Raúl Giménez - Operatic Arias - Rossini
Gioacchino ROSSINI (1792-1868)
Pensa, pensa, che sei mia figlia (Tancredi) (1813)
Oh Dio! Crudel! ... Ah! segnar invano io tento* (Tancredi)
Oh, come il fosco impetuoso nembo ci separò … Quell'alme pupille (La pietra del paragone) (1812)
Che ascolta, ahimè ... Ah, come mai non senti (Otello) (1816)
Ecco ridente in cielo** (Il barbiere di Siviglia) (1816)
Se il mio nome** (Il barbiere di Siviglia)
Deh! tu m'assisti, amore (Il signor Bruschino) (1813)
D'ogni più sacro impegno (L'occasione fa il ladro) (1812)
Languir per una bella (L'Italiana in Algeri) (1813)
Concedi, concedi, amor pietoso (L'Italiana in Algeri)
Principe più non sei … Sì, ritrovarla io giuro* (La cenerentola) (1817)
Raúl Giménez (tenor)
Chorus*: the Scottish Philharmonic Singers; Guitar**: David Goodall
Scottish Chamber Orchestra/Michelangelo Veltri
rec. City Hall, Glasgow, 1987. DDD
Sung texts with English translations enclosed
NIMBUS NI5106 [61:30]

Vincenzo BELLINI (1801-1835)
Son Salvo! ... A una fonte afflitto e solo … Corre a valle, corre a monte* (I Puritani) (1835)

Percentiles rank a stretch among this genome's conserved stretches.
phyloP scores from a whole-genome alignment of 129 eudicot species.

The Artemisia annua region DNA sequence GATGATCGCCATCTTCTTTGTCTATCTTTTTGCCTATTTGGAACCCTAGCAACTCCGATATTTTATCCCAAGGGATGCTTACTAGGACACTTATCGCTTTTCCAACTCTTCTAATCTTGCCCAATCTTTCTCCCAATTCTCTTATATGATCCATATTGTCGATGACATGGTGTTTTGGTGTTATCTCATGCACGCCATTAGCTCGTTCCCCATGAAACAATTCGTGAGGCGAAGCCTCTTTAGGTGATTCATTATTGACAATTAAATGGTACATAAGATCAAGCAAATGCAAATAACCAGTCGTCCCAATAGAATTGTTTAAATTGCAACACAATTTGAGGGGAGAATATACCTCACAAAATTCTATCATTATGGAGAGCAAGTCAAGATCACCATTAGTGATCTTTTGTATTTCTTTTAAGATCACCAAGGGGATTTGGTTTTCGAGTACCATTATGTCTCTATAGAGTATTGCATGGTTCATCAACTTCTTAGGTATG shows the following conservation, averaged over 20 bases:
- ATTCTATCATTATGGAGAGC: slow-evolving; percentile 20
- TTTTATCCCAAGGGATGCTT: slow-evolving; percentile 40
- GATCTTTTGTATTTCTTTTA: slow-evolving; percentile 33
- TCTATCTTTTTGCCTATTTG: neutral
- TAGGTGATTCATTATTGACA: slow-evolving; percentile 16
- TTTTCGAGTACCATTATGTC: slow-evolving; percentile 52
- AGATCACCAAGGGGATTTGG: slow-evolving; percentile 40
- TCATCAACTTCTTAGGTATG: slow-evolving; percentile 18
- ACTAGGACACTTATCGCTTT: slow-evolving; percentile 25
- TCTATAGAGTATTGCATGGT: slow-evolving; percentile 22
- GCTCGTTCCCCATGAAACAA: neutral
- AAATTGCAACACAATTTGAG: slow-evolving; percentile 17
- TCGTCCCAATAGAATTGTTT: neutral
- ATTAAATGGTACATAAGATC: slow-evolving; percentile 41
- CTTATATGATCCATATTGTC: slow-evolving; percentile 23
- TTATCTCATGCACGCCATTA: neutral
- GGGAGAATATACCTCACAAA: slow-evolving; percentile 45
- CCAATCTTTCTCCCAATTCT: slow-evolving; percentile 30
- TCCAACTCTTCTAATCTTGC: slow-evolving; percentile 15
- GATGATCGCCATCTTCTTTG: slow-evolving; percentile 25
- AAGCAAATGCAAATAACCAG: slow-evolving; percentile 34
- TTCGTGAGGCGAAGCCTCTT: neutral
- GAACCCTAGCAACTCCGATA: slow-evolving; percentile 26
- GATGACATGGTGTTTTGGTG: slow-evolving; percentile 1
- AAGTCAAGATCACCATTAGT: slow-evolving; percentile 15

A te, o cara, amor talora (I Puritani) (1835)
Vedi o madre … Tutto è sciolto* (La Sonnambula) (1831)
Ah! perchè non posso odiarti (La Sonnambula)
Gaetano DONIZETTI (1797-1848)
Favorita del Re … Spirto gentil (La Favorita) (1840)
Un vergine, un angel di Dio (La Favorita) (1840)
Ah! mes amis quel jour de fête! (La Fille du Régiment) (1840)
Una furtiva lagrima (L'Elisir d'Amore) (1832)
Povero Ernesto! ... Cercherò lontana terra … E se fia (Don Pasquale) (1843)
Tombe degl' avi miei ... Fra poco a me ricovero (Lucia di Lammermoor) (1835)
Tu che a Dio spegasti l'ali** (Lucia di Lammermoor) (1835)
Raúl Giménez (tenor)
Sally Cooper Dyson (soprano)*; Frank Carroll** (baritone)
The Scottish Philharmonic Singers
Scottish Chamber Orchestra/Michelangelo Veltri
rec. City Hall, Glasgow, 1989. DDD
Sung texts with English translations enclosed
NIMBUS NI5224 [69.44]

Wolfgang Amadeus MOZART (1756-1791)
Si spande al sole in faccia (Il re pastore, K.208) (1775)
Se vincendo vi rendo felici (Il re pastore, K.208)
Ah non partir … Già divento freddo freddo (La finta giardiniera, K.196) (1775)
Dalla sua pace (Don Giovanni, K. 527) (1787)
Il mio tesoro (Don Giovanni, K. 527)
Misero! O sogno, o son desto? (Concert Aria K. 431) (1783)
Un’ aura amorosa (Così fan tutte, K. 588) (1790)
In qual fiero contrasto … Tradito, schernito (Così fan tutte, K. 588)
Dies Bildnis ist bezaubernd schön (Die Zauberflöte, K. 620) (1791)
Se all’impero (La clemenza di Tito, K. 621) (1791)
Raúl Giménez (tenor)
Orchestra of the Royal Opera House, Covent Garden/Barry Wordsworth
rec. St. Jude on the Hill, Hampstead, 1991. DDD
Sung texts with English translations enclosed
NIMBUS NI5300 [55:12]